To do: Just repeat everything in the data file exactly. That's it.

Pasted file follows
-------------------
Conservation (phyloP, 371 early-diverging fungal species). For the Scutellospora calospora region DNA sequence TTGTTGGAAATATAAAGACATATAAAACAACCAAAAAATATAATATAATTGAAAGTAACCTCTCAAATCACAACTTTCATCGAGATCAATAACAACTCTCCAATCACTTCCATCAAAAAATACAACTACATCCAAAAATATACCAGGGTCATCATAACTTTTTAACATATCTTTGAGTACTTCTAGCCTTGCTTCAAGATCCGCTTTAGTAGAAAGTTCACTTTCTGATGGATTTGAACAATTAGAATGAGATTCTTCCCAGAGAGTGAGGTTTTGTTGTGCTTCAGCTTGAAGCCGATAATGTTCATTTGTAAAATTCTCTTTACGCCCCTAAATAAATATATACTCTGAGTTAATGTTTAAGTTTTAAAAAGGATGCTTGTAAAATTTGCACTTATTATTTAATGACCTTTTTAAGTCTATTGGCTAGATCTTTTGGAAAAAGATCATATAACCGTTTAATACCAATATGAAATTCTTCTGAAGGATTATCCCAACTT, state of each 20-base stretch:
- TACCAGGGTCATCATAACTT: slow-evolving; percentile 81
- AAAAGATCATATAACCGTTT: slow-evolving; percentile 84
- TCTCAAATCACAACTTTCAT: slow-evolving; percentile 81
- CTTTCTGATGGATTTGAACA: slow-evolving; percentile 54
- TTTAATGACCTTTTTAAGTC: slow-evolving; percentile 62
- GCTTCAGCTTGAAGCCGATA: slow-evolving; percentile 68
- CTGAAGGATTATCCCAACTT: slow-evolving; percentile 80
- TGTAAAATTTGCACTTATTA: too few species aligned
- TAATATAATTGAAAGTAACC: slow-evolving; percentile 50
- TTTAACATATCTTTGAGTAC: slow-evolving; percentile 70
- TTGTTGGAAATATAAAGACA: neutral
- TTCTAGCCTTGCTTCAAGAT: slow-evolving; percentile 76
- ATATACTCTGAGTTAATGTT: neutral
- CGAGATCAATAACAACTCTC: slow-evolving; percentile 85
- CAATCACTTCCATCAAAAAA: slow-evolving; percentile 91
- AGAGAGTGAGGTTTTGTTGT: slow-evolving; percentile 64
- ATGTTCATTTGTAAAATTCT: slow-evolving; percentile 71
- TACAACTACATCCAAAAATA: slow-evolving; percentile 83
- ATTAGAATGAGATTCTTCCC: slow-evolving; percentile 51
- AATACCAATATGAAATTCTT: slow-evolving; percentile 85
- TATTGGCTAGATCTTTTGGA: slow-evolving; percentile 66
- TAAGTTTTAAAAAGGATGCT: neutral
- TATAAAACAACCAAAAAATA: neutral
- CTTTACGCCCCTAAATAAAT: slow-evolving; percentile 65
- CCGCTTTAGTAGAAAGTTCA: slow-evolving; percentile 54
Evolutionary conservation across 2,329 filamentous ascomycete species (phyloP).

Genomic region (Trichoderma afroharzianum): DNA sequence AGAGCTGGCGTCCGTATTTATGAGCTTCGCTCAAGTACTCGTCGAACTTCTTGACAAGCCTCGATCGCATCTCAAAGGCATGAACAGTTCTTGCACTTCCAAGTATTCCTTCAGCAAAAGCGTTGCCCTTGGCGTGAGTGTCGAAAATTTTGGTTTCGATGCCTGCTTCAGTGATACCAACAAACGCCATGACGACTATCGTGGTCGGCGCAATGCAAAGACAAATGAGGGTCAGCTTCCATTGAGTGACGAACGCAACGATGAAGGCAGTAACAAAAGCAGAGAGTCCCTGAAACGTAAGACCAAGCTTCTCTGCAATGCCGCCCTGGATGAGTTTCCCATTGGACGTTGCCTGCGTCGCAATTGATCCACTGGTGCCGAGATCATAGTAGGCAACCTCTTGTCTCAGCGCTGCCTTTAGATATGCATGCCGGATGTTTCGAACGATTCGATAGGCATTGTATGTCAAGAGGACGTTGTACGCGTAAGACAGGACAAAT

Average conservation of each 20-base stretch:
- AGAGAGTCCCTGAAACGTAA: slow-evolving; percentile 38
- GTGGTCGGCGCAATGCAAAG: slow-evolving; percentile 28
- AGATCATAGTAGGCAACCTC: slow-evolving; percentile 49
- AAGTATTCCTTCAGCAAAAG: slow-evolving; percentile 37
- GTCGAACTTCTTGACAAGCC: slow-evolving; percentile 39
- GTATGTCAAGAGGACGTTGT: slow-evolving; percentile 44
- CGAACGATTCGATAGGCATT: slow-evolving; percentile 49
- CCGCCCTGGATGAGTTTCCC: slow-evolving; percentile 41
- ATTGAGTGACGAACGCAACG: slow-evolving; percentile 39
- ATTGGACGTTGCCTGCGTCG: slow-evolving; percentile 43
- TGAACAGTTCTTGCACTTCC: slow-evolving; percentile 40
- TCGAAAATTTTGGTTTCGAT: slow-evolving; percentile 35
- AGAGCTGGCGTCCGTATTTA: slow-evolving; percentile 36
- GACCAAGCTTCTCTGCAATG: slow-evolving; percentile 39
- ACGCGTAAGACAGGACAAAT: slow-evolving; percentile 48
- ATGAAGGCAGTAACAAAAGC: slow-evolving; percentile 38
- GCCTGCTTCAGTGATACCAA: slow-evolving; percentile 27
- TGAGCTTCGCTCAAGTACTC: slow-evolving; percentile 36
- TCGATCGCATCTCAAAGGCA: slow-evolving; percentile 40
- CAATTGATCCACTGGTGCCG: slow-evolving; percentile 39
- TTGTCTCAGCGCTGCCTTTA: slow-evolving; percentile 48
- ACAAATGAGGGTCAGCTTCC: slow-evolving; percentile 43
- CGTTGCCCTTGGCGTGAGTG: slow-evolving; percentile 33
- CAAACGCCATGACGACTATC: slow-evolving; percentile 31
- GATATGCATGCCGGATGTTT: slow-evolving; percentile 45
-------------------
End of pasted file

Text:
Conservation (phyloP, 371 early-diverging fungal species). For the Scutellospora calospora region DNA sequence TTGTTGGAAATATAAAGACATATAAAACAACCAAAAAATATAATATAATTGAAAGTAACCTCTCAAATCACAACTTTCATCGAGATCAATAACAACTCTCCAATCACTTCCATCAAAAAATACAACTACATCCAAAAATATACCAGGGTCATCATAACTTTTTAACATATCTTTGAGTACTTCTAGCCTTGCTTCAAGATCCGCTTTAGTAGAAAGTTCACTTTCTGATGGATTTGAACAATTAGAATGAGATTCTTCCCAGAGAGTGAGGTTTTGTTGTGCTTCAGCTTGAAGCCGATAATGTTCATTTGTAAAATTCTCTTTACGCCCCTAAATAAATATATACTCTGAGTTAATGTTTAAGTTTTAAAAAGGATGCTTGTAAAATTTGCACTTATTATTTAATGACCTTTTTAAGTCTATTGGCTAGATCTTTTGGAAAAAGATCATATAACCGTTTAATACCAATATGAAATTCTTCTGAAGGATTATCCCAACTT, state of each 20-base stretch:
- TACCAGGGTCATCATAACTT: slow-evolving; percentile 81
- AAAAGATCATATAACCGTTT: slow-evolving; percentile 84
- TCTCAAATCACAACTTTCAT: slow-evolving; percentile 81
- CTTTCTGATGGATTTGAACA: slow-evolving; percentile 54
- TTTAATGACCTTTTTAAGTC: slow-evolving; percentile 62
- GCTTCAGCTTGAAGCCGATA: slow-evolving; percentile 68
- CTGAAGGATTATCCCAACTT: slow-evolving; percentile 80
- TGTAAAATTTGCACTTATTA: too few species aligned
- TAATATAATTGAAAGTAACC: slow-evolving; percentile 50
- TTTAACATATCTTTGAGTAC: slow-evolving; percentile 70
- TTGTTGGAAATATAAAGACA: neutral
- TTCTAGCCTTGCTTCAAGAT: slow-evolving; percentile 76
- ATATACTCTGAGTTAATGTT: neutral
- CGAGATCAATAACAACTCTC: slow-evolving; percentile 85
- CAATCACTTCCATCAAAAAA: slow-evolving; percentile 91
- AGAGAGTGAGGTTTTGTTGT: slow-evolving; percentile 64
- ATGTTCATTTGTAAAATTCT: slow-evolving; percentile 71
- TACAACTACATCCAAAAATA: slow-evolving; percentile 83
- ATTAGAATGAGATTCTTCCC: slow-evolving; percentile 51
- AATACCAATATGAAATTCTT: slow-evolving; percentile 85
- TATTGGCTAGATCTTTTGGA: slow-evolving; percentile 66
- TAAGTTTTAAAAAGGATGCT: neutral
- TATAAAACAACCAAAAAATA: neutral
- CTTTACGCCCCTAAATAAAT: slow-evolving; percentile 65
- CCGCTTTAGTAGAAAGTTCA: slow-evolving; percentile 54
Evolutionary conservation across 2,329 filamentous ascomycete species (phyloP).

Genomic region (Trichoderma afroharzianum): DNA sequence AGAGCTGGCGTCCGTATTTATGAGCTTCGCTCAAGTACTCGTCGAACTTCTTGACAAGCCTCGATCGCATCTCAAAGGCATGAACAGTTCTTGCACTTCCAAGTATTCCTTCAGCAAAAGCGTTGCCCTTGGCGTGAGTGTCGAAAATTTTGGTTTCGATGCCTGCTTCAGTGATACCAACAAACGCCATGACGACTATCGTGGTCGGCGCAATGCAAAGACAAATGAGGGTCAGCTTCCATTGAGTGACGAACGCAACGATGAAGGCAGTAACAAAAGCAGAGAGTCCCTGAAACGTAAGACCAAGCTTCTCTGCAATGCCGCCCTGGATGAGTTTCCCATTGGACGTTGCCTGCGTCGCAATTGATCCACTGGTGCCGAGATCATAGTAGGCAACCTCTTGTCTCAGCGCTGCCTTTAGATATGCATGCCGGATGTTTCGAACGATTCGATAGGCATTGTATGTCAAGAGGACGTTGTACGCGTAAGACAGGACAAAT

Average conservation of each 20-base stretch:
- AGAGAGTCCCTGAAACGTAA: slow-evolving; percentile 38
- GTGGTCGGCGCAATGCAAAG: slow-evolving; percentile 28
- AGATCATAGTAGGCAACCTC: slow-evolving; percentile 49
- AAGTATTCCTTCAGCAAAAG: slow-evolving; percentile 37
- GTCGAACTTCTTGACAAGCC: slow-evolving; percentile 39
- GTATGTCAAGAGGACGTTGT: slow-evolving; percentile 44
- CGAACGATTCGATAGGCATT: slow-evolving; percentile 49
- CCGCCCTGGATGAGTTTCCC: slow-evolving; percentile 41
- ATTGAGTGACGAACGCAACG: slow-evolving; percentile 39
- ATTGGACGTTGCCTGCGTCG: slow-evolving; percentile 43
- TGAACAGTTCTTGCACTTCC: slow-evolving; percentile 40
- TCGAAAATTTTGGTTTCGAT: slow-evolving; percentile 35
- AGAGCTGGCGTCCGTATTTA: slow-evolving; percentile 36
- GACCAAGCTTCTCTGCAATG: slow-evolving; percentile 39
- ACGCGTAAGACAGGACAAAT: slow-evolving; percentile 48
- ATGAAGGCAGTAACAAAAGC: slow-evolving; percentile 38
- GCCTGCTTCAGTGATACCAA: slow-evolving; percentile 27
- TGAGCTTCGCTCAAGTACTC: slow-evolving; percentile 36
- TCGATCGCATCTCAAAGGCA: slow-evolving; percentile 40
- CAATTGATCCACTGGTGCCG: slow-evolving; percentile 39
- TTGTCTCAGCGCTGCCTTTA: slow-evolving; percentile 48
- ACAAATGAGGGTCAGCTTCC: slow-evolving; percentile 43
- CGTTGCCCTTGGCGTGAGTG: slow-evolving; percentile 33
- CAAACGCCATGACGACTATC: slow-evolving; percentile 31
- GATATGCATGCCGGATGTTT: slow-evolving; percentile 45